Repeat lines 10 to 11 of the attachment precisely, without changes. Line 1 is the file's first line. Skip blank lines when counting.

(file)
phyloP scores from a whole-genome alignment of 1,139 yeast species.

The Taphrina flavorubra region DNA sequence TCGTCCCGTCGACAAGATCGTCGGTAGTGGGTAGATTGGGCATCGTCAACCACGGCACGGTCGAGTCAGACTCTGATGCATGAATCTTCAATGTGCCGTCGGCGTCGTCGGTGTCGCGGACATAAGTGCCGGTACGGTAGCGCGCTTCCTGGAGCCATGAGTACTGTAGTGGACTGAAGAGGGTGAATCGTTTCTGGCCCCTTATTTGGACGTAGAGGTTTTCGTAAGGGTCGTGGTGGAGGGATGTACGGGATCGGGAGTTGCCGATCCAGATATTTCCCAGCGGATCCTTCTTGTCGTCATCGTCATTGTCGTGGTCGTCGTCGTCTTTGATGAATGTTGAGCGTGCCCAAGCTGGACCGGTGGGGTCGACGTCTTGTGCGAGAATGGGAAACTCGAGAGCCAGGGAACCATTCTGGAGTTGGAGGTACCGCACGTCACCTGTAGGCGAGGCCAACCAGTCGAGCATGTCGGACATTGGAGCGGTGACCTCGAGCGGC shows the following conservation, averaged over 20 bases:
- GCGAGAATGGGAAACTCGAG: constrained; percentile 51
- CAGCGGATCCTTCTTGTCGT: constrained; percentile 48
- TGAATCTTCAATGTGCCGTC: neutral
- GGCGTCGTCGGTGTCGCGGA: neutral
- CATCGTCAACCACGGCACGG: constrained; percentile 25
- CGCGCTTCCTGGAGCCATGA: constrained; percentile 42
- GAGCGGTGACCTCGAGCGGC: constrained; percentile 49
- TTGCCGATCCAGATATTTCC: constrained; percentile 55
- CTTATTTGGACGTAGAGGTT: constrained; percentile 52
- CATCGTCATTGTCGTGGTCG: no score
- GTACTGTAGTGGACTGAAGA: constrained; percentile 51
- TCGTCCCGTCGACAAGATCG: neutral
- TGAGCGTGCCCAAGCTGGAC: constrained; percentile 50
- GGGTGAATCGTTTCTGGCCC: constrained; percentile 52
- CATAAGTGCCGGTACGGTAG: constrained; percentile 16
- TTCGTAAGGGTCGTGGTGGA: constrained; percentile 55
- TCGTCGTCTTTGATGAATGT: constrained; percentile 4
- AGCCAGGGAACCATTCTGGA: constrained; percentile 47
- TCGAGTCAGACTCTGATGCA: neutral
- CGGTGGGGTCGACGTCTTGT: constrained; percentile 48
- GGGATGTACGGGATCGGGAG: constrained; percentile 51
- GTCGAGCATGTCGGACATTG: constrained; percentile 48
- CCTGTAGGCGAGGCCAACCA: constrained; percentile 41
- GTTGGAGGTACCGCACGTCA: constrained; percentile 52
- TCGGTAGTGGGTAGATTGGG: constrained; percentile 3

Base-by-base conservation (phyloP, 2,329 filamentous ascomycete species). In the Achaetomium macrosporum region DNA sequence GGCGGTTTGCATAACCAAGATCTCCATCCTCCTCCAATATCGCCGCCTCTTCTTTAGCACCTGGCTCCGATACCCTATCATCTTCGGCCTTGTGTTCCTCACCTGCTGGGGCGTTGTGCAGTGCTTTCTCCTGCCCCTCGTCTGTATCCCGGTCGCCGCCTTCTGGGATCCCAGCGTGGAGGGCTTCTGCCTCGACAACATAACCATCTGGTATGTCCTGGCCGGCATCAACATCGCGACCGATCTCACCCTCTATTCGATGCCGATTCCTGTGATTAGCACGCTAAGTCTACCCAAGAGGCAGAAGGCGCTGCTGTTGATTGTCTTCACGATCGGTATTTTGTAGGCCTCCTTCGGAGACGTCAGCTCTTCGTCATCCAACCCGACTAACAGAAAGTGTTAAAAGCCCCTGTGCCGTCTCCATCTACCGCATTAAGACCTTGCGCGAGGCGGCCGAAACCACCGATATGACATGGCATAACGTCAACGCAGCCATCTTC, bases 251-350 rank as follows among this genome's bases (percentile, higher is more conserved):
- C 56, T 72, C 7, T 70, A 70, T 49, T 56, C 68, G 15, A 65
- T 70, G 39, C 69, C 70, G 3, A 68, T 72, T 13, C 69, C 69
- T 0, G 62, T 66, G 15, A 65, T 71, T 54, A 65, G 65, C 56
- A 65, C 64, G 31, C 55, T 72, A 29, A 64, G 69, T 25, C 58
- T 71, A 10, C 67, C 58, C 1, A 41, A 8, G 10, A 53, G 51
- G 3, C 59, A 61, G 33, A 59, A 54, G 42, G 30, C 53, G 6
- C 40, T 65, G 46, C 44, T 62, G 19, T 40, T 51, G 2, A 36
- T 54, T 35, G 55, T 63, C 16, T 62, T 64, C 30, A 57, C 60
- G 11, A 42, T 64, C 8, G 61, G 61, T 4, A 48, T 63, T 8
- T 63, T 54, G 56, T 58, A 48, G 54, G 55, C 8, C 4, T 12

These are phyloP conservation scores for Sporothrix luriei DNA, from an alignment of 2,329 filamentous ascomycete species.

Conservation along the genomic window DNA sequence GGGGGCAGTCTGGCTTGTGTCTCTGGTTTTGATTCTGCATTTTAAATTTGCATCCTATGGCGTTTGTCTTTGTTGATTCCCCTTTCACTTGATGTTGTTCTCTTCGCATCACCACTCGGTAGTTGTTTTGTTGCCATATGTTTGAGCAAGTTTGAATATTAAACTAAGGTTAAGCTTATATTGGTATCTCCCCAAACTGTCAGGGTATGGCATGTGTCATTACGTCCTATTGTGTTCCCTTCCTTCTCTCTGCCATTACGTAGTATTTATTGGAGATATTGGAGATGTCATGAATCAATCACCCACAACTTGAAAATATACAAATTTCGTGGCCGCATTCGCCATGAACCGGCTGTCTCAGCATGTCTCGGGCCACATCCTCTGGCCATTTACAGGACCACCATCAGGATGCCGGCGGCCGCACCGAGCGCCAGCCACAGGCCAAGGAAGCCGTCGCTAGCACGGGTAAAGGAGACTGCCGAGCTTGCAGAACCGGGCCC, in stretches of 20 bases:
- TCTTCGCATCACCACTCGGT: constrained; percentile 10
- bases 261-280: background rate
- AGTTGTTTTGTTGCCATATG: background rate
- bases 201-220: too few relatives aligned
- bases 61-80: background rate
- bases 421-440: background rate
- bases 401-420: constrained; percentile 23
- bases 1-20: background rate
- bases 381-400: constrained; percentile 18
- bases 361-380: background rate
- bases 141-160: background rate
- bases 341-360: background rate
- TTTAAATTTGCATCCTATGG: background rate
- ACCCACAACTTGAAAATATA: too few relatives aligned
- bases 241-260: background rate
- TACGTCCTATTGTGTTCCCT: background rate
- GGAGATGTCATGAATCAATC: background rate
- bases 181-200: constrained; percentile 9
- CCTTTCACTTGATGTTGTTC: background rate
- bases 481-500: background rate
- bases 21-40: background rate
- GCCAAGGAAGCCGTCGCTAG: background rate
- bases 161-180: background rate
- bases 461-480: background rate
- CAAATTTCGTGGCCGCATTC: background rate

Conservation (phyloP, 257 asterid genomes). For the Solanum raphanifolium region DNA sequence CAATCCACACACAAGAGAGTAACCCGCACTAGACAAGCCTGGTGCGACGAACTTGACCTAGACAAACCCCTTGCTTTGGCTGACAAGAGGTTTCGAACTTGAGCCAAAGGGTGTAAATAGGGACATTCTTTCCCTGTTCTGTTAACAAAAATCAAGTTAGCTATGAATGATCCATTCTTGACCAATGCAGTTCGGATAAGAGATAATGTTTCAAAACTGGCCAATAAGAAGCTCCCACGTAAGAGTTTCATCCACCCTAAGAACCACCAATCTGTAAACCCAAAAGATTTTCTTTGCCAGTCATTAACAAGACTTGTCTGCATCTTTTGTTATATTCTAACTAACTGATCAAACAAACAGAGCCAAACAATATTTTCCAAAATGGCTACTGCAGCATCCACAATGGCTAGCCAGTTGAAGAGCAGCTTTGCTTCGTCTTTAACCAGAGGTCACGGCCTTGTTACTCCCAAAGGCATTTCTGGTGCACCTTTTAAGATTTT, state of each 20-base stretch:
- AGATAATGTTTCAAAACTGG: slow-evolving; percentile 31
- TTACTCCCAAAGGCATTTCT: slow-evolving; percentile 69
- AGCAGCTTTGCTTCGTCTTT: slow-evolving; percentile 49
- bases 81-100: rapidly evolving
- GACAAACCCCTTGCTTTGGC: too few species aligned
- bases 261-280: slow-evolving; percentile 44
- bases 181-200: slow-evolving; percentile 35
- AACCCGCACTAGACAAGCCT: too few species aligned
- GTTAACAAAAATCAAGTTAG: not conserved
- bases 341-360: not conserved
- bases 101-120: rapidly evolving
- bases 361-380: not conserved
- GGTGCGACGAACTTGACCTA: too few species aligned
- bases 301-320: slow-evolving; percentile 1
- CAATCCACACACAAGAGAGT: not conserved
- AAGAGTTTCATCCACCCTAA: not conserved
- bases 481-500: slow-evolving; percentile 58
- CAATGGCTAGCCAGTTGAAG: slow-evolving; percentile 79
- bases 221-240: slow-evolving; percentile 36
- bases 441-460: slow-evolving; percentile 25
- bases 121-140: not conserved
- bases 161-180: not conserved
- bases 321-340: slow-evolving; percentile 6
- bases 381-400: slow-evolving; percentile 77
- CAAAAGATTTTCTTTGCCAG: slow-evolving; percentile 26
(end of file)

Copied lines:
- TTGCCGATCCAGATATTTCC: constrained; percentile 55
- CTTATTTGGACGTAGAGGTT: constrained; percentile 52